Today started pleasantly enough--I saw another chic cyclists and it was a guy. I was so happy and intrigued I chased him quite a ways ringing my bell and shouting until he stopped. Unfortunately, when we tried to communicate I found that he spoke no English and that all of my high school and college Spanish has been evicted from my brain by French. At an impasse, he motioned to me to follow him to the apartment complex where he lived and knew of some bilingual people. I stayed in the courtyard while he searched for a translator. Through the translator that eventually turned up, I learned that he bought his old Huffy Cranbrook at a yard sale four years ago. It must have been really cheap or he's been really hard on it because it needed some serious TLC. I wish I'd had my camera at the time because, despite a bent chainguard and missing handlebar grips, it was still a lovely emerald green with the coolest fat white wall tires and silver fenders.
In our three-party conversation, I told the chic cyclist about the LBS on Main Street. I wanted to pass on the bike mechanic's love of old bikes and how he'd often do simple maintenance/repairs on my bike for free. He replied that he knew the mechanic and that he had helped him too. Questions answered and tips passed on, I departed, headed on to the bike shop to see if anyone had seen the sad state of the Huffy Cranbrook lately. I wasn't sure I would make it before the end of business hours so I rolled right up to the door and what did I see? Shock. Horror! My LBS had closed its doors forever! I visited the shop only ten days ago and had no indication that they were going anywhere. Now this! There's no longer any bike shop in Cartersville. Supposedly, there's a mobile bike mechanic in town, but I have no experience of this individual so I'm feeling upended and deprived at the moment.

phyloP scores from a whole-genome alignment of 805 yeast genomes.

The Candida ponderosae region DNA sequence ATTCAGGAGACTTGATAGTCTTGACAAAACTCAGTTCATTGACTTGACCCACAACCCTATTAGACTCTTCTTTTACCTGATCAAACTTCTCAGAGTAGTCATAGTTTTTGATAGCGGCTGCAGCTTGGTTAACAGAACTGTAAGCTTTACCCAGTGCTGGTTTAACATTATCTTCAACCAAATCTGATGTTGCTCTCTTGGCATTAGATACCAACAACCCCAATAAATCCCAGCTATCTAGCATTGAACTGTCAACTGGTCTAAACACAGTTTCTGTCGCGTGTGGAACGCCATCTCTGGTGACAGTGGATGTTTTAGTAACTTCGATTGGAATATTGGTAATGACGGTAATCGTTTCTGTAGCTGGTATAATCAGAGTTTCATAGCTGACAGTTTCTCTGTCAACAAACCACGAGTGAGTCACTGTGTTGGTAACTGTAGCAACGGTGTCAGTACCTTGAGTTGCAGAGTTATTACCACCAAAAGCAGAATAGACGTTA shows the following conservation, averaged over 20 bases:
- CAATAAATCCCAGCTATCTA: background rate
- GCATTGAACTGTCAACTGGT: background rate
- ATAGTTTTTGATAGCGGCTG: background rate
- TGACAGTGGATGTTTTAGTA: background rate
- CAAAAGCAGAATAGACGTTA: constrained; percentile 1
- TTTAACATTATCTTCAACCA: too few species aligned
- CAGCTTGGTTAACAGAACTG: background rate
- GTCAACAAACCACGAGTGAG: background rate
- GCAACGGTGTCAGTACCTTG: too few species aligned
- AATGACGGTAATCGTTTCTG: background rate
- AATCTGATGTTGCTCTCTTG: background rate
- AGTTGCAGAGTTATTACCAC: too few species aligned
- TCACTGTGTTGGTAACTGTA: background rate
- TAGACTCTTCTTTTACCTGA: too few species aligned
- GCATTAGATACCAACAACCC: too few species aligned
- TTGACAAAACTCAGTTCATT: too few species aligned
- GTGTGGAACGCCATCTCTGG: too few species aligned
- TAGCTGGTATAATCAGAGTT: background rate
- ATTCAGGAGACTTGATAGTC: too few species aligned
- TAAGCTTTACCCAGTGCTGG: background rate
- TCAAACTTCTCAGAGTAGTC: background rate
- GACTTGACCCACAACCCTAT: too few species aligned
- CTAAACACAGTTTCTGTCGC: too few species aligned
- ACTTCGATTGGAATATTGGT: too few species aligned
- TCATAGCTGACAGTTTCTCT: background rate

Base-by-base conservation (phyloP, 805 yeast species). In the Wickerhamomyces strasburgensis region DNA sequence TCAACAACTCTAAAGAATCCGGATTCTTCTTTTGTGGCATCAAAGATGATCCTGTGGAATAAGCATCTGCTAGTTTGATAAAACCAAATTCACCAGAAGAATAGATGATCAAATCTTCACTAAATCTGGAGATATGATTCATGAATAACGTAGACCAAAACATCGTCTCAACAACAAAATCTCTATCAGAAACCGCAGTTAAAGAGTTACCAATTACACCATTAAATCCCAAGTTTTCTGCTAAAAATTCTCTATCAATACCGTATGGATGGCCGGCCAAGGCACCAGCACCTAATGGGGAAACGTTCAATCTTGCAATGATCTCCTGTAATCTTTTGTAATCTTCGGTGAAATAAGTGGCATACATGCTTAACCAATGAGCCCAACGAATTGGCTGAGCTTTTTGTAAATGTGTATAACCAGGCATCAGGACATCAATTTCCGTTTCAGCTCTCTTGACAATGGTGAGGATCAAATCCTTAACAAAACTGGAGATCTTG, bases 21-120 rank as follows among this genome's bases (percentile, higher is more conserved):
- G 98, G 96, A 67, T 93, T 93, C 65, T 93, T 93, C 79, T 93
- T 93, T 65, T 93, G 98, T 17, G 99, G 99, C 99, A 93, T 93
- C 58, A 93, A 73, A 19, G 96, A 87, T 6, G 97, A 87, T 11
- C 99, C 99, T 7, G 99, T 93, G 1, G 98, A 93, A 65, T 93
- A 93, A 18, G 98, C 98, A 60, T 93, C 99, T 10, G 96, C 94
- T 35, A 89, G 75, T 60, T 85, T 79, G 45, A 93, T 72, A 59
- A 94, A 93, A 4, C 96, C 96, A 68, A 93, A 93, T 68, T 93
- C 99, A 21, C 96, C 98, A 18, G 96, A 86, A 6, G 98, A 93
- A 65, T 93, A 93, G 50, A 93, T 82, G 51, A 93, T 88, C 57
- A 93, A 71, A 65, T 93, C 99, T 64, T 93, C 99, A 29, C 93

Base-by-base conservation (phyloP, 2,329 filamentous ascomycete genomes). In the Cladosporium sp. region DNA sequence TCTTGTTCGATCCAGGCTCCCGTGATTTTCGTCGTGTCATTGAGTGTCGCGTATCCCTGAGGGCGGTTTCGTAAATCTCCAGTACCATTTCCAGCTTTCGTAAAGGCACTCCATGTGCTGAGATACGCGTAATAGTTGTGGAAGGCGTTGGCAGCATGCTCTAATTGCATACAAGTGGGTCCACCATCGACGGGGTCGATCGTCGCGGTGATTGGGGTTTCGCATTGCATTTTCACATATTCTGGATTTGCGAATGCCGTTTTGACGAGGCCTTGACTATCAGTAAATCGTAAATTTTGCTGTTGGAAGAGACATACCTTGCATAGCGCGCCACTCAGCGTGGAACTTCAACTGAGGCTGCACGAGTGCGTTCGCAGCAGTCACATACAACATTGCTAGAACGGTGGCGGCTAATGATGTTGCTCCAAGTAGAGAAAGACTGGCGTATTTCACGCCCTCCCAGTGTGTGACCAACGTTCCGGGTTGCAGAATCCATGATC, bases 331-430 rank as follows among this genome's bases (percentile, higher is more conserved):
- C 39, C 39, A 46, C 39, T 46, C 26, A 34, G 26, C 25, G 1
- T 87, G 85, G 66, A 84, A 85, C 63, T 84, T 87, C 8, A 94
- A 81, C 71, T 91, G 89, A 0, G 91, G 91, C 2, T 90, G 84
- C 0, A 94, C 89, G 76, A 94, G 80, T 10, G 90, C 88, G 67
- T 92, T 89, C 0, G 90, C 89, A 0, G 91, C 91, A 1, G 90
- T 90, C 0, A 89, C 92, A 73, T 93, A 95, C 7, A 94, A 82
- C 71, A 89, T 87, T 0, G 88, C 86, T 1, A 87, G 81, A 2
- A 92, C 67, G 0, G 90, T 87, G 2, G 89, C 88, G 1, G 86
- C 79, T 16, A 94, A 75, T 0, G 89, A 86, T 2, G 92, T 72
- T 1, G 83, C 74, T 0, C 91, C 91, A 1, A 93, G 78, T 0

Cycle Therapy, I hardly knew ye!
Thursday, March 12, 2009
LONDON (Reuters) - The stars will arrive by solar car, bike, or rickshaw. The carpet on which they pose for paparazzi will be green, not red. And this world premiere will be screened in a far-from-exclusive solar-powered cinema tent.Is a rickshaw still called a "rickshaw" if it's pulled by a bike or is it called a pedicab? Either way I think the starlets should skip the stilettos-- since they're liable to snap--and just ride themselves to the premiere. That would be very cycle chic.
It's terrible to hear about the poor state that public transit systems all over the country find themselves in, especially now that commuters need them more than ever. How expensive would it be for cities and suburbs to put in more bike lanes, particularly along routes that are going to see cuts in service? Perhaps that could mitigate some of the missing links in the chain of public transit. That professor might not buy another car if he felt that he could safely ride eight miles or so to the train station. The same goes for the student commuter at the end of the piece. I can see how he might not look forward to a bike ride at the end of a long day of work and classes, but he might change his mind after a revitalizing bike ride in safe bike lane. As for the rain, I thought it never rains in southern California.